2016-05-10

World Press Freedom Index, Release of Panama Papers Database

Infographic: World press freedom visualised | Statista
     Source: Statista

Above: The Reporters Without Borders (RSF.org) 2016 World Press Freedom Index shows the state of world press freedom around the world with Eritrea, North Korea and Turkmenistan named as the nations with the tightest media restrictions. Global press freedom has fallen almost four percent since last year. This chart was featured in this article in the Independent.

State of the freedom of the press 2016 source: Statista
One basic precondition for democratic societies to function is the freedom of the press. The NGO Reporters Without Borders (RSF.org) seldom has good news when it comes to publishing its yearly World Press Freedom Index. This year’s index “shows that there has been a deep and disturbing decline in respect for media freedom at both the global and regional levels”--RSF.org. See also FIPP.com article here.
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Release of Panama Papers Database
The International Consortium of Investigative Journalists (ICIJ) released on May 9 at 2 p.m. EDT (1800 UTC), a searchable database with information on more than 200,000 offshore entities that are part of the Panama Papers investigation https://panamapapers.icij.org/.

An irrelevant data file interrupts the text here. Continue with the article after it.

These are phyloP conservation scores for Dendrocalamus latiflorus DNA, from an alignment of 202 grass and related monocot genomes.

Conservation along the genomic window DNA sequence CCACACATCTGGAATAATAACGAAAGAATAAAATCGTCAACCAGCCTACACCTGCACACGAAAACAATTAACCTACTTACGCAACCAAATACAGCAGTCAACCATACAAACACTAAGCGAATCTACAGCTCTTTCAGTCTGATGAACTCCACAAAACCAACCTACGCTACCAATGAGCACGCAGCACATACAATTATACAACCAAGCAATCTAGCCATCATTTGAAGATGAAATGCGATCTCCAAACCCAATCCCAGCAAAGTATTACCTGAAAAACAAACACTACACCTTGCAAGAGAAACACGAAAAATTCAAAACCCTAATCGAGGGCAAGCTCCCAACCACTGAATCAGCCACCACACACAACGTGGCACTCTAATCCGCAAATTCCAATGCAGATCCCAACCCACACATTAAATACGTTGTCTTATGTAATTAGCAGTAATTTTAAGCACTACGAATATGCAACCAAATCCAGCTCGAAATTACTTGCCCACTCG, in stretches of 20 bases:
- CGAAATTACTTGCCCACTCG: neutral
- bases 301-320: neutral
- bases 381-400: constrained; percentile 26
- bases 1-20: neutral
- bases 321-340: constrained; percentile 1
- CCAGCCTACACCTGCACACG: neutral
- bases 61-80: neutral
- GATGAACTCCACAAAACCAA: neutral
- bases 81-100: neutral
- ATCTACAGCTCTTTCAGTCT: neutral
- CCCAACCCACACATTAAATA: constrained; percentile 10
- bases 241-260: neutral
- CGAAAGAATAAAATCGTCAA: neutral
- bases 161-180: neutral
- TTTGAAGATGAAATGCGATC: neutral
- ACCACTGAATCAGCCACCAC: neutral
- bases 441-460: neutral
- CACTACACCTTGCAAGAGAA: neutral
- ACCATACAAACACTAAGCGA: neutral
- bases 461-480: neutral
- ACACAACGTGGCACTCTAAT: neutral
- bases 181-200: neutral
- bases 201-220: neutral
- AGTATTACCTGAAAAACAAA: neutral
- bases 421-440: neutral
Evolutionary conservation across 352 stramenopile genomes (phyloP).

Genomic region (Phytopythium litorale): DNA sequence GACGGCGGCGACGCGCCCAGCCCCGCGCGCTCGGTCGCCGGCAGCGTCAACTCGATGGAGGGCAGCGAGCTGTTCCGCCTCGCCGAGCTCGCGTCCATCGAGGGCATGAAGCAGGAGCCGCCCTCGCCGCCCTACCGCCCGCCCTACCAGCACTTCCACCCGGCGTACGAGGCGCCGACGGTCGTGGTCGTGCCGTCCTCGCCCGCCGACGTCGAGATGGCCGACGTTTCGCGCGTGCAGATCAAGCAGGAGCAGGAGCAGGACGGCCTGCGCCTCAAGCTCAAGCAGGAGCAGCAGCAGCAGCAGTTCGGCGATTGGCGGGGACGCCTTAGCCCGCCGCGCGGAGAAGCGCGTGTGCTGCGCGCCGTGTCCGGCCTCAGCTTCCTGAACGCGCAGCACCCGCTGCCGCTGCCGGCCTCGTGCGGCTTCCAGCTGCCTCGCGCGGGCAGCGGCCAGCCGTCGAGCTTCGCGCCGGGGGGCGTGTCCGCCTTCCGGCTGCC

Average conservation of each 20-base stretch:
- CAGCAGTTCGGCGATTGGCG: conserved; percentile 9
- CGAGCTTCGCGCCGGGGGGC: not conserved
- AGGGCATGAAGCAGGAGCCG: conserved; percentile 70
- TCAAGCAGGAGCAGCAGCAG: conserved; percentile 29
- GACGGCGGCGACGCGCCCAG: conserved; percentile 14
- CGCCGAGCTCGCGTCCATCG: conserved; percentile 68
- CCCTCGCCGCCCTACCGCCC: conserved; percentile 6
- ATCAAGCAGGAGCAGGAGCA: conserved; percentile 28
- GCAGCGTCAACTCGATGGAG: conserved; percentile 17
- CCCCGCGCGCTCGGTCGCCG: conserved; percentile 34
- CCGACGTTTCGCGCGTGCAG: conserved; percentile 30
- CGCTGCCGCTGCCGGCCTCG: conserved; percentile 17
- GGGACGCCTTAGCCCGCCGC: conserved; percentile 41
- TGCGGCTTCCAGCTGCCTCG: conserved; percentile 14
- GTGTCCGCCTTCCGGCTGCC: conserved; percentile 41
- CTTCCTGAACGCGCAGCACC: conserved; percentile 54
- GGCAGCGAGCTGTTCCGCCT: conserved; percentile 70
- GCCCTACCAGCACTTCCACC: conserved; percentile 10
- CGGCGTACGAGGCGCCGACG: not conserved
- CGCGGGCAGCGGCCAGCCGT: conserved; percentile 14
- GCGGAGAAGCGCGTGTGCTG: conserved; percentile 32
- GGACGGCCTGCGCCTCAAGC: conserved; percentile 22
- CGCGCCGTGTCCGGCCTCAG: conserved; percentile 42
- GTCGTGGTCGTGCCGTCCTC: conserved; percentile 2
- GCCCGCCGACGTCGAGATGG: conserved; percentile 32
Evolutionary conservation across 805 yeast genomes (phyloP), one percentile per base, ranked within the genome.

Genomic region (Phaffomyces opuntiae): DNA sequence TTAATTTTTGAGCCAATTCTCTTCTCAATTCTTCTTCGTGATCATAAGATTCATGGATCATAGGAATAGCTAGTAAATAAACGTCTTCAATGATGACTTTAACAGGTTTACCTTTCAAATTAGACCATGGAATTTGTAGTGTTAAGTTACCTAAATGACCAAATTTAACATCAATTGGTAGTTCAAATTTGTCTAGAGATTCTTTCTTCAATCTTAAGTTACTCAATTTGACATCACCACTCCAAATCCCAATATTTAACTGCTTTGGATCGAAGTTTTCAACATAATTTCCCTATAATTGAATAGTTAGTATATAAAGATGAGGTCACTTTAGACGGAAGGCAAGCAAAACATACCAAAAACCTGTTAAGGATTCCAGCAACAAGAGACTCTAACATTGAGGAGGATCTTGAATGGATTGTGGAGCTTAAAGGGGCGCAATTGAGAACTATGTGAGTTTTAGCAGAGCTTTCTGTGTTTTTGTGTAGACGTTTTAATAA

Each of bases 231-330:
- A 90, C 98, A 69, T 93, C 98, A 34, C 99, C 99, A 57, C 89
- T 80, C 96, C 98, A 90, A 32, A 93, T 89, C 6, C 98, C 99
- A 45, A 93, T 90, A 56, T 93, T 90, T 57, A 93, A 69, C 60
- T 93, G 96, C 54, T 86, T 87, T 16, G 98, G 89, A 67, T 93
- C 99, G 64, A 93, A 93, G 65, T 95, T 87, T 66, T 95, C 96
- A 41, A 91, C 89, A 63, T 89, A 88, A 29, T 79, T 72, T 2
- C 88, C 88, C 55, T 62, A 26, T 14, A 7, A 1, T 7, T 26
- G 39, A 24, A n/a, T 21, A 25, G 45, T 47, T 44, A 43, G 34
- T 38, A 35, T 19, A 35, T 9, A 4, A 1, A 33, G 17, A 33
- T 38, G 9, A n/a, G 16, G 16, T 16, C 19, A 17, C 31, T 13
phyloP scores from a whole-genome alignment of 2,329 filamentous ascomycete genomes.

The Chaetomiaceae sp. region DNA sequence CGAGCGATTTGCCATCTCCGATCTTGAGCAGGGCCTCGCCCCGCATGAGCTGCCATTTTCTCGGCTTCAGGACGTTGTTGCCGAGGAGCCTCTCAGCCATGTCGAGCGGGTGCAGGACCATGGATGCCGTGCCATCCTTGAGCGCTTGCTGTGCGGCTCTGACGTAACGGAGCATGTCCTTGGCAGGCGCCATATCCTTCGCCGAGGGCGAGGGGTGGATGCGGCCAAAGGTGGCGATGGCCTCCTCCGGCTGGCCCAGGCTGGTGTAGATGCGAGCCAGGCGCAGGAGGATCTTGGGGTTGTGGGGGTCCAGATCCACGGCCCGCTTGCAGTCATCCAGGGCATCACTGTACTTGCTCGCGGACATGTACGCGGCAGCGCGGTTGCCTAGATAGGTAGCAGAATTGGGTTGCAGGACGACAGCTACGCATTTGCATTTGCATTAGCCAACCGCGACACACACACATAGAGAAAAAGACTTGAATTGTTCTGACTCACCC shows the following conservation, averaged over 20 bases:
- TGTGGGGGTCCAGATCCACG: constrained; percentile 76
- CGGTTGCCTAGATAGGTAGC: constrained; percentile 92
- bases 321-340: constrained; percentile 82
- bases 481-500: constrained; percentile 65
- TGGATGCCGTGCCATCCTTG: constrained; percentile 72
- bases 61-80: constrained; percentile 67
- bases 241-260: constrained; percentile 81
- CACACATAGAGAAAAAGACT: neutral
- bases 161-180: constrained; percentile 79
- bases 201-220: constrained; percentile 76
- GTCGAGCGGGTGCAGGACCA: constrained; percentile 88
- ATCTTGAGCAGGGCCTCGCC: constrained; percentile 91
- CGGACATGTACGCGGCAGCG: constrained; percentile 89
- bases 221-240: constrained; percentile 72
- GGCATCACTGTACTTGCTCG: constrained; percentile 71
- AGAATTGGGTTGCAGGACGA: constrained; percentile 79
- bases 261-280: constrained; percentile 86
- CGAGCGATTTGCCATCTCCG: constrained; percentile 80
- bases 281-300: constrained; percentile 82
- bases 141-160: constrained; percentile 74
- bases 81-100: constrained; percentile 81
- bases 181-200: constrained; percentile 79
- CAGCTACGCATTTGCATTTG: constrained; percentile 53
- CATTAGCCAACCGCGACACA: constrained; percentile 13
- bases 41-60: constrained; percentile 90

The database is published at https://offshoreleaks.icij.org.

According to ICIJ:
The data comes from the Panamanian law firm Mossack Fonseca, one of the top players in the offshore world, and includes information about companies, trusts, foundations and funds incorporated in 21 tax havens, from Hong Kong to Nevada in the United States. It links to people in more than 200 countries and territories. The interactive database also includes information about more than 100,000 additional companies that were part of the 2013 ICIJ Offshore Leaks investigation. The database will not include records of bank accounts and financial transactions, emails and other correspondence, passports and telephone numbers. The selected and limited information is being published in the public interest. Meanwhile ICIJ, the German newspaper Süddeutsche Zeitung which received the leak, and other global media partners, including several new outlets in countries where ICIJ has not yet been able to report, will continue to investigate and publish stories in the weeks and months to come.

The Panama Papers investigation revealed the secret offshore dealings of world leaders and other politicians as well as criminals and celebrities. It exposed the role of big banks in facilitating secrecy and tax evasion and avoidance. And it showed how companies and individuals blacklisted in the U.S. and elsewhere for their links to terrorism, drug trafficking and other crimes were able to do business through offshore jurisdictions. In the U.S., where several states act as tax havens for people from all over the world, President Barack Obama commented on the Panama Papers revelations and said global tax avoidance facilitated by secrecy jurisdictions is “a huge problem.” The president added that “a lot of it is legal, but that’s exactly the problem. It’s not that they’re breaking the laws, it’s that the laws are so poorly designed.”